Category Archives: Weapons

Inglis Diamond, The Canadian Hi-Power Pistol Book Review

The Browning Hi Power is one of the most successful post-war 9mm military pistols of all time. Although the vast majority of these automatics were manufactured by the FN company in Belgium, during World War Two production was started in Canada at the Inglis factory with plans reconstructed from memory by FN employees who had escaped the Nazi occupation of Belgium. Production at Inglis was relatively short lived, but numerous variations within the basic design of the pistol abound and the pistol was to have a profound influence on post-war commonwealth militaries in finally persuading them to drop revolvers in favour of automatics.

The story of the Inglis manufactured Browning therefore is a fascinating one and tonight we are looking at a wonderfully detailed book on the subject “Inglis Diamond: The Canadian Hi-Power Pistol” by Clive Law, released in 2001 by specialist weapons publishing company Collector’s Grade.K1391A_a9bb7e78-000e-4340-b0c3-1e4a0e7d334cFor such a specialist topic this book is quite lengthy, coming in at 312 pages and starts with a brief overview of the pistol’s design and how Canada came to be manufacturing it. The book is profusely illustrated and covers all the contracts for pistols produced at the factory, alongside variations in design, sights and markings. Detailed photographs are provided of many different pistols as well as close ups of markings and slight mechanical changes to the design. The book also covers experimental models, prototype lightened pistols, presentation fire arms and even mentions illegally manufactured pistols created by Inglis staff who pilfered components from the assembly line! Added to this is a detailed study of the pistol’s accessories so different holsters and magazine pouches are covered which for someone who is fascinated by Canadian webbing as I am was very interesting! It is not just the Inglis made Hi-power’s career with the Canadian military that is covered, but also its service overseas with everyone from the Chinese to the Dutch. It is particularly interesting to see the weapon in its global context.image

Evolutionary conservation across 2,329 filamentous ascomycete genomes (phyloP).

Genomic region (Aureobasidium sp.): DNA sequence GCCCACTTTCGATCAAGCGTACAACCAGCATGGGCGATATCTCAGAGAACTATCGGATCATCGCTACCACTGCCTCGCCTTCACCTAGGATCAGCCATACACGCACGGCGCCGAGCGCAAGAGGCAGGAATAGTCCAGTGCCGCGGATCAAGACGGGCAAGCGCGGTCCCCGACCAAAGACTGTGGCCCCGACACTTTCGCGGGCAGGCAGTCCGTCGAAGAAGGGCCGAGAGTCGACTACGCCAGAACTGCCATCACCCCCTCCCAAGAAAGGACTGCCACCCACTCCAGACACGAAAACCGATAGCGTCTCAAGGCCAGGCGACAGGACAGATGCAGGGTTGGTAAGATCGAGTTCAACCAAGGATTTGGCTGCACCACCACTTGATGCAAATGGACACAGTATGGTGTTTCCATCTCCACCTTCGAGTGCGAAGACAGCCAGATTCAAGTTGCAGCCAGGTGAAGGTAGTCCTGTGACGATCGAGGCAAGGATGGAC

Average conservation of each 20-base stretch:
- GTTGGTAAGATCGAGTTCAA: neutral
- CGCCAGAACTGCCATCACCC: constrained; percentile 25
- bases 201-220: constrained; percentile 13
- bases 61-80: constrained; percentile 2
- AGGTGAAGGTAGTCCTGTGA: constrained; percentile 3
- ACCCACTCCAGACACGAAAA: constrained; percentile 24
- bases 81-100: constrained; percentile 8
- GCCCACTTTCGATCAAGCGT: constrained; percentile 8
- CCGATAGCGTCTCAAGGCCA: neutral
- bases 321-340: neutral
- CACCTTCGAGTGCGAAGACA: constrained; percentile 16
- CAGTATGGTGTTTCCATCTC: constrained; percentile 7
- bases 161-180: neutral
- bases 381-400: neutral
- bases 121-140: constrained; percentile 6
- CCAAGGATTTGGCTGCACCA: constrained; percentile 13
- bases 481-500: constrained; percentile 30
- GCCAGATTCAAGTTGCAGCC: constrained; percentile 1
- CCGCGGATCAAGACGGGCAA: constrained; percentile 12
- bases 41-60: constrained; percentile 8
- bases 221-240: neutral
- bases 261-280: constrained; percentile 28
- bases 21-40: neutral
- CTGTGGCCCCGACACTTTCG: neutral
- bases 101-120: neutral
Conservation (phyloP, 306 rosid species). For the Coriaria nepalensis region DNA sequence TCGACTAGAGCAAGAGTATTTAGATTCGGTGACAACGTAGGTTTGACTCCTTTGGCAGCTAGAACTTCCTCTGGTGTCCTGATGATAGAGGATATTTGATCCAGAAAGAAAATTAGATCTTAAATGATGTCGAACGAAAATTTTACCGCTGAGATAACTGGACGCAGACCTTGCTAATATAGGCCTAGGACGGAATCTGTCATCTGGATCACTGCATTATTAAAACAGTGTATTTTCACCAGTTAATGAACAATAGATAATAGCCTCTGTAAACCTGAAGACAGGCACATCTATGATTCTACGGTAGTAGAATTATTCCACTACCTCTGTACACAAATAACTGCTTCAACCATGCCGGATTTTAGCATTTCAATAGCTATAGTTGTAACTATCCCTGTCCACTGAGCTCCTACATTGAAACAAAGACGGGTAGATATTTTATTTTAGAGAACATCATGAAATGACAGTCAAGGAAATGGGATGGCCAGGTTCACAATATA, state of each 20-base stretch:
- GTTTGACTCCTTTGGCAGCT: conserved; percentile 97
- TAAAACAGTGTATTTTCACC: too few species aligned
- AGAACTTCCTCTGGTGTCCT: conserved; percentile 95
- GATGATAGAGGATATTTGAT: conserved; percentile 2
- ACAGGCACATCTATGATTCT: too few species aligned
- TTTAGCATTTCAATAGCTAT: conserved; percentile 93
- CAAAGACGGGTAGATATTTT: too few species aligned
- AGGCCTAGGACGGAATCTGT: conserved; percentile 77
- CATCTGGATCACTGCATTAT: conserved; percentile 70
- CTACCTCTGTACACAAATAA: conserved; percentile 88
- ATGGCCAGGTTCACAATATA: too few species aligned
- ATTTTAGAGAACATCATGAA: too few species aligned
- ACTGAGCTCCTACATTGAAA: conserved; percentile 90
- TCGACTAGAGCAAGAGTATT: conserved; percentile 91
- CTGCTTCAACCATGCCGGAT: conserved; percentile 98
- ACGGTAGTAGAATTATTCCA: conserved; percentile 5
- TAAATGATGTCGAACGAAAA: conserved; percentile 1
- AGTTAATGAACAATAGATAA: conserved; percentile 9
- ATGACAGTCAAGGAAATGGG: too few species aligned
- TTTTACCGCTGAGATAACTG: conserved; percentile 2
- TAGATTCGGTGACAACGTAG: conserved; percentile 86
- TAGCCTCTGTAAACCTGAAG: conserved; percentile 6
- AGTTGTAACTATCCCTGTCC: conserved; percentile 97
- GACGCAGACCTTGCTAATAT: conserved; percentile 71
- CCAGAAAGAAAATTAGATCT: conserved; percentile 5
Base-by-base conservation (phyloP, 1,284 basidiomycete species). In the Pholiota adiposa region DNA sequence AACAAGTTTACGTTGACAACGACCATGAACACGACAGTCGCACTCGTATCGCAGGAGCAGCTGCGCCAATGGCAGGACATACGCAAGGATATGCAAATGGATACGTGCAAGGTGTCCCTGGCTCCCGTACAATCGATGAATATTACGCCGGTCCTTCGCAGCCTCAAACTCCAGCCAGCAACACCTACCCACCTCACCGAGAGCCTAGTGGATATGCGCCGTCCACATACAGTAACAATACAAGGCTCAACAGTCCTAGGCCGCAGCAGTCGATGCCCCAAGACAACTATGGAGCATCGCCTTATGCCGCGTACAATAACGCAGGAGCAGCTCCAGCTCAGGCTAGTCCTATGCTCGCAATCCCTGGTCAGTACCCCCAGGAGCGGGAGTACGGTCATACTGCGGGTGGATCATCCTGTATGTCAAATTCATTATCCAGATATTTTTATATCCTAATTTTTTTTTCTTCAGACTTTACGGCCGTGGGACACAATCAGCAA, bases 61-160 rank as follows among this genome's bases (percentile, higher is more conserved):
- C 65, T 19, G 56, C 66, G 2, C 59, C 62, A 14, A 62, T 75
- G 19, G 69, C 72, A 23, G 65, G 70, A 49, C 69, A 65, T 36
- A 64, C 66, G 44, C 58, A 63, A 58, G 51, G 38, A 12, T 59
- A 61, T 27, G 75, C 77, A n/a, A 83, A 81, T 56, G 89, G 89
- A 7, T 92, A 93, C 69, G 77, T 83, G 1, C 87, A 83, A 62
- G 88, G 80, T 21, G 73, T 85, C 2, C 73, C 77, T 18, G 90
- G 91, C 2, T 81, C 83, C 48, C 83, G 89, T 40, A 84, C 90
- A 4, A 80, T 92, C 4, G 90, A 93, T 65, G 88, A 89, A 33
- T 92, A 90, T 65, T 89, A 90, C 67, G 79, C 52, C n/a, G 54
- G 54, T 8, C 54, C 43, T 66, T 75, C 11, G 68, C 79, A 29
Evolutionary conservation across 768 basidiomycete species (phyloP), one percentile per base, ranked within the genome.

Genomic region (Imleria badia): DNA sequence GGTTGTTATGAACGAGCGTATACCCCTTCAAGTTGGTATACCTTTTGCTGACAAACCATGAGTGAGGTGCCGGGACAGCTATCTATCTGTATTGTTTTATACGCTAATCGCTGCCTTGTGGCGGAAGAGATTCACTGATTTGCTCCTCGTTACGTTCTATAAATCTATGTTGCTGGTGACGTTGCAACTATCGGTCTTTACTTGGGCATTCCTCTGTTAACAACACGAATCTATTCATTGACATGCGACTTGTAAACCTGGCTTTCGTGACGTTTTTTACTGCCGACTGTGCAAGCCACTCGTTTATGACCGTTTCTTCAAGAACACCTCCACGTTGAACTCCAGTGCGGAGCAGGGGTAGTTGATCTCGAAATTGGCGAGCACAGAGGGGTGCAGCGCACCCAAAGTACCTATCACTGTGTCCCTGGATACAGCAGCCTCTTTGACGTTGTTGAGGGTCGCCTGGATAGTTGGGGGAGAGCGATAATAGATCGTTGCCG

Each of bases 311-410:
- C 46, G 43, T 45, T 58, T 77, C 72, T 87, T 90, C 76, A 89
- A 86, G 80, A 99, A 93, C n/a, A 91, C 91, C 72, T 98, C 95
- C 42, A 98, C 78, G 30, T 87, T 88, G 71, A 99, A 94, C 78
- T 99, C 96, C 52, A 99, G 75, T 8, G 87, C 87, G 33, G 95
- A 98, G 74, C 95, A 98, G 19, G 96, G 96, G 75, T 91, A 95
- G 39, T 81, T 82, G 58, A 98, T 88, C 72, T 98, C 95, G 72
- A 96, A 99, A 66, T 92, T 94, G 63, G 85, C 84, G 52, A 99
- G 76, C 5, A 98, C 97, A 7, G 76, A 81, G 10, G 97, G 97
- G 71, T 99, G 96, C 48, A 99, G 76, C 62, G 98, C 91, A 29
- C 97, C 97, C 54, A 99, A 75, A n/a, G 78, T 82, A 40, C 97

imageimageThe book is very well written and packed full of original source documents to illustrate the political wrangling surrounding the pistol’s adoption and continued production; indeed the quantity of information in this book is astounding and if you are a collector of Hi-Power pistols then you will definitely want to get a copy; the more casual enthusiast might find the level of detail a little overwhelming however. Do not let that put you off however as it is an eminently readable book and although it has been out of print for a long time, copies are still available: Jeremy Tenniswood Militaria have copies available for £44.95 here.


5.56mm Ball Round

When the SA80 rifle was introduced a whole new calibre of cartridge entered British service, the 5.56mm NATO round. This round had been produced as prototype ammunition for at least five years when the SA80 was rolled out in 1985 but large scale British manufacture had not yet started so initial ammunition had to be sourced from overseas. The first British produced rounds began to be manufactured in 1984 but it took time for production to ramp up. The new cartridge was produced at the factories at Radway Green and was of a conventional design with a brass casing:imageLike all modern ammunition this round is rimless and has an extractor groove cut into the base:imageThe bullet itself weighs 4.0 grams and is projected using 1.52 grams of propellant, either NNN (cut tubular) or later nitrocellulose (cut tubular):imageThis particular round was produced in 1993 by Radway Green, as can be seen but the headstamp:imageI suspect that this inert round has actually been assembled from a fired tracer round, rather than a true ball cartridge as the ball rounds had the designation L2A1 and L2A2 when in service and this is marked as L1A1.

When the new ammunition was issued, it warranted a special explanation in the publicity material for the new SA80 rifle: